Maine Farmland Trust (MFT) has a new leader to help advance the future of farming…
$484 Billion Relief Bill
Good news! Congress has passed and the President is expected to sign a $484 billion relief bill, which includes some important items for Maine farms.
The new aid package:
- Provides $60 billion to replenish the Small Business Administration’s Economic Injury Disaster Loan (EIDL) Program, and now allows agricultural operations with fewer than 500 employees to qualify for EIDL, which offers emergency grants of up to $10,000 in cash to businesses that are losing revenue amid the coronavirus pandemic. However, we are hearing reports that EIDL might not be accepting new applications because of the backlog they had from the first round of funding.
- Provides $310 billion to replenish the now-depleted Paycheck Protection Program (PPP), which provides forgivable loans to small businesses (including farmers) to keep their workers on the payroll. Of the funding provided, $60 billion is dedicated for small businesses lacking access to large financial institutions. The bill also includes $30 billion in set-asides for Community Development Financial Institutions (CDFIs), minority depository institutions and smaller lenders.
Coronavirus Food Assistance Program
At the end of March, Congress passed and the President signed the Coronavirus Aid, Relief, and Economic Security Act (CARES Act), which included $9.5 billion for agricultural producers impacted by COVID-19, including producers of specialty crops, producers that supply local food systems, and livestock producers. The CARES Act also provided an additional $14 billion for the Commodity Credit Corporation (CCC), which Congress has previously used to provide trade mitigation payments to commodity growers. The additional CCC funding will be available later this year.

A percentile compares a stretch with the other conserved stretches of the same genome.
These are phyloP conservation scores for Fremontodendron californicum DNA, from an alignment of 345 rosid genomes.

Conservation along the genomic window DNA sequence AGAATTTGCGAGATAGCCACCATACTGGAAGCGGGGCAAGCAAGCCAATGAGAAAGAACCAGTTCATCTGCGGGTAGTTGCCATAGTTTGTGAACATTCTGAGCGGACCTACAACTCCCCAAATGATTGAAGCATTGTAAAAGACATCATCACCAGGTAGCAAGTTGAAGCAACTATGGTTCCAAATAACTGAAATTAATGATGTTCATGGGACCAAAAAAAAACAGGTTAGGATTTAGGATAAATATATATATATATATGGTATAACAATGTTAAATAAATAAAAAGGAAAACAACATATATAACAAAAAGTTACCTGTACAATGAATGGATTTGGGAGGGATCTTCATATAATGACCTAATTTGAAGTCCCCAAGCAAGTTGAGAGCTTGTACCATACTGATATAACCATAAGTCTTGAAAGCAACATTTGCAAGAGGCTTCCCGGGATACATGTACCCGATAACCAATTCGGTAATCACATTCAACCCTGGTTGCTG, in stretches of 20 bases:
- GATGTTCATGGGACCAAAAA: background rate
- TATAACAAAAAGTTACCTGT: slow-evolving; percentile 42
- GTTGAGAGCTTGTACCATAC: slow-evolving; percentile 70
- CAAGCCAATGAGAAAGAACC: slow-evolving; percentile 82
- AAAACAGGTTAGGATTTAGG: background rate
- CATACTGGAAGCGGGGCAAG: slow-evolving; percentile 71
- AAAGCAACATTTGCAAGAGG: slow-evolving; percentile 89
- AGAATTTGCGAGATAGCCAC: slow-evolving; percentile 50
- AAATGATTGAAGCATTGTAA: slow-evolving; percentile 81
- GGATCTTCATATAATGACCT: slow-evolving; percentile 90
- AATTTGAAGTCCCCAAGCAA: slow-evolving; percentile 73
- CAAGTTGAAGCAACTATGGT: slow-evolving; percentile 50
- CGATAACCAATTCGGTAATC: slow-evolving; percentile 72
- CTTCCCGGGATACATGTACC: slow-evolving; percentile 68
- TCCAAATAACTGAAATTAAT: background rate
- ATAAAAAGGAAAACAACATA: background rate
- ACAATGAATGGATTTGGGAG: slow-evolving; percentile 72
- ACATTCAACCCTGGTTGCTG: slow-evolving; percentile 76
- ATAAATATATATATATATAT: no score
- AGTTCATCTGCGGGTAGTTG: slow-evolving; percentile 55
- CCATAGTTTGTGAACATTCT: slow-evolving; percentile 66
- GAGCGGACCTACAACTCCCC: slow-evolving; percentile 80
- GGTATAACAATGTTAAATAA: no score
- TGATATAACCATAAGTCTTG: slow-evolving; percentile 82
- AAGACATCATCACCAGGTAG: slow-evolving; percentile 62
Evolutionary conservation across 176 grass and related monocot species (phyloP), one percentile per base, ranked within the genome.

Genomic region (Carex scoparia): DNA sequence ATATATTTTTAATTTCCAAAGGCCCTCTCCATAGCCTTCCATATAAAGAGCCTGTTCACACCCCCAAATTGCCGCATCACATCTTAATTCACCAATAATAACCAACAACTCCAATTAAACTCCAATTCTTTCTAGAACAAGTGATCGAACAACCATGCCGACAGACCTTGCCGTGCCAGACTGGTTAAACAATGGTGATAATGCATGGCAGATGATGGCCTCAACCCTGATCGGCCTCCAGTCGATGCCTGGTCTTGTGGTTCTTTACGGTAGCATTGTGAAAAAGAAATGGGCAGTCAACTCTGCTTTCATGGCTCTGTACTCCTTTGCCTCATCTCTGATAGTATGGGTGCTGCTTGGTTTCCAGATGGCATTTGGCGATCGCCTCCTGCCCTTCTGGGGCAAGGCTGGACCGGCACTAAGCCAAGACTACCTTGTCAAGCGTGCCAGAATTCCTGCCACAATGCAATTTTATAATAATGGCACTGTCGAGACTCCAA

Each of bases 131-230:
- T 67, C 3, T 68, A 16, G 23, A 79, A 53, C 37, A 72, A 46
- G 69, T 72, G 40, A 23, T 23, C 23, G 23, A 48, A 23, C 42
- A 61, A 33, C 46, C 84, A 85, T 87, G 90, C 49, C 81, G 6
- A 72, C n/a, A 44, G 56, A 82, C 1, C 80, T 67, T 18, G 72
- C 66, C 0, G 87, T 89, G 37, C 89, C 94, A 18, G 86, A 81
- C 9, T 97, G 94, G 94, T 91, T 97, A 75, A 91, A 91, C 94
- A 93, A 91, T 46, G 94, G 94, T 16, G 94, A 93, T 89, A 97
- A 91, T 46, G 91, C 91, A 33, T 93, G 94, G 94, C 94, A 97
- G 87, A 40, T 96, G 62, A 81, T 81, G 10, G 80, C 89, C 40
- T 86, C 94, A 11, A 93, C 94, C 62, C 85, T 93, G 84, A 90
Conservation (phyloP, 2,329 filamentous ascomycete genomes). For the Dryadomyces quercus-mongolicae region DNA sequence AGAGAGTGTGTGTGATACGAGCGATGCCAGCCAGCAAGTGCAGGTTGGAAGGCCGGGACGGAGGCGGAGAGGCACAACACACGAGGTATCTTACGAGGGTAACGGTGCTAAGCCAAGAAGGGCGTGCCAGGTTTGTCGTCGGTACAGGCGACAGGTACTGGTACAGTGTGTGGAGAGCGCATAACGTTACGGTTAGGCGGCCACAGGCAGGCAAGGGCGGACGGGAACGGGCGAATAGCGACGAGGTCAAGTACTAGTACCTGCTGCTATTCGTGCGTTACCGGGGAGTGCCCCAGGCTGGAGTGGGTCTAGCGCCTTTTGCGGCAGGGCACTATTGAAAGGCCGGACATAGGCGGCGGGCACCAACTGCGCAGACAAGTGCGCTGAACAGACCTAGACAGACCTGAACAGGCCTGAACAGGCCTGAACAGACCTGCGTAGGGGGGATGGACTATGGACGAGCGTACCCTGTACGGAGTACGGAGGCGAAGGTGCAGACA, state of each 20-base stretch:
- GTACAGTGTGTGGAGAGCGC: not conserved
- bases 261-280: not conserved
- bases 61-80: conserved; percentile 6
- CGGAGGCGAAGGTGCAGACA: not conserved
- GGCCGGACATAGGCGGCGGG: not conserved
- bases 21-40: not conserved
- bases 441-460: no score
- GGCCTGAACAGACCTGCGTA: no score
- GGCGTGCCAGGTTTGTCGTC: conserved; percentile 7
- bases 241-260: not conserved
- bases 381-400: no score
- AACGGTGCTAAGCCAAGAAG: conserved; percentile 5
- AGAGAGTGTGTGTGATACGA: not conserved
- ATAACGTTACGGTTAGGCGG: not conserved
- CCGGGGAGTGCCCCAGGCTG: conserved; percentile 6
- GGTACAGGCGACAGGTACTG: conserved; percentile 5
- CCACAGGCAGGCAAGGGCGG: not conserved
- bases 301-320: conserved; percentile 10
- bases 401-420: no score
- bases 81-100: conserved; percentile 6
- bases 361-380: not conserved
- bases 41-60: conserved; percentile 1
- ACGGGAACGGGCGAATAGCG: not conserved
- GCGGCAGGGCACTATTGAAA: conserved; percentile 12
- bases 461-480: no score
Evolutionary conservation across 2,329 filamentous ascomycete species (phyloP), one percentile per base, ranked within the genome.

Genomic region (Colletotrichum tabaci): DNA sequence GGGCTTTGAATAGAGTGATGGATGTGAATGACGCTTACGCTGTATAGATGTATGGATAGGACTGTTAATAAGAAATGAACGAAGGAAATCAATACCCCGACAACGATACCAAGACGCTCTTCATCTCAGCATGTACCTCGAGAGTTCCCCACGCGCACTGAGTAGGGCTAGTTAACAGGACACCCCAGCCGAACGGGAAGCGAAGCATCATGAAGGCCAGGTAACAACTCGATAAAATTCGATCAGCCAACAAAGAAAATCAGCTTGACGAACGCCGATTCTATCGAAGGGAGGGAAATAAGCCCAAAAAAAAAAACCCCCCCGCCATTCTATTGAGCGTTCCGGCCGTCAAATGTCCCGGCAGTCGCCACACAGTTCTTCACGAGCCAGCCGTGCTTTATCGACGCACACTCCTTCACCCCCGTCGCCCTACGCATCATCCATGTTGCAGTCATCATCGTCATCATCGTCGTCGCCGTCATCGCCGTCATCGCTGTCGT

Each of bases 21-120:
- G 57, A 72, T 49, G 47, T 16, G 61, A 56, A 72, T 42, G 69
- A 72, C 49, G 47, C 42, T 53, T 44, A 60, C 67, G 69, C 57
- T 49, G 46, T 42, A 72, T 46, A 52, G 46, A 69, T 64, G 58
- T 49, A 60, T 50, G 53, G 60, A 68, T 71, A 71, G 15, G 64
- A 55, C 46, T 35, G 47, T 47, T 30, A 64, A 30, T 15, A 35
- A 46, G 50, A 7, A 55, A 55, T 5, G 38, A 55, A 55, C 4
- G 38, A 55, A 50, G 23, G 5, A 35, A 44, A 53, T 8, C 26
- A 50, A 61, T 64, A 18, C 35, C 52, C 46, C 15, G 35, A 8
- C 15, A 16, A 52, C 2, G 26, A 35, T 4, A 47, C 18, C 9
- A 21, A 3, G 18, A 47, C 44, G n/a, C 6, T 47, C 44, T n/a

On April 17th, the USDA announced its plan for distributing the funding that Congress has provided to aid farmers impacted by the COVID-19 pandemic. This plan, called the Coronavirus Food Assistance Program, includes $19 billion in funding ($9.5 billion from the CARES Act, $6.5 billion in already existing funding for the CCC, and $3 billion from a prior aid package called the Families First Coronavirus Response Act). The plan consists of two components:
- Direct payments: $16 billion in direct payments for commodity growers, specialty crop farmers, and livestock and dairy producers. These direct payments will be administered through the USDA’s Farm Service Agency (FSA). Unfortunately, there was no mention of local food or direct market farmers in the description of this direct payment plan, which is contrary to the language provided by Congress in the CARES Act. We will continue to provide more information about the direct payment program as it becomes available.
- Direct purchases: $3 billion in direct purchases of meat, dairy and specialty crops. These direct purchases will be administered through the USDA’s Agricultural Marketing Service (AMS) through a new “Food Box Program.” As part of this program, AMS will partner with local and regional distributors to procure and provide boxes of fresh produce, dairy, and meat products to food banks and other non-profits serving Americans in need. Many of the details about how this program will work are still unknown, but applicants will need to provide information about how they plan to work with small and local or regional farms as part of their proposed projects. So, this could be an opportunity for food hubs, community kitchens, and local food producers. More information about the program can be found HERE.
MFT will continue to work with farmers and partners across the state, Maine’s congressional delegation, and the Maine Department of Agriculture, Conservation and Forestry to ensure that funding is available for the producers in Maine who need it, and that there is support for Maine farmers and food businesses to address market disruptions, labor issues, safety needs, local food access for low-income community members, and all of the other issues that have resulted from this pandemic.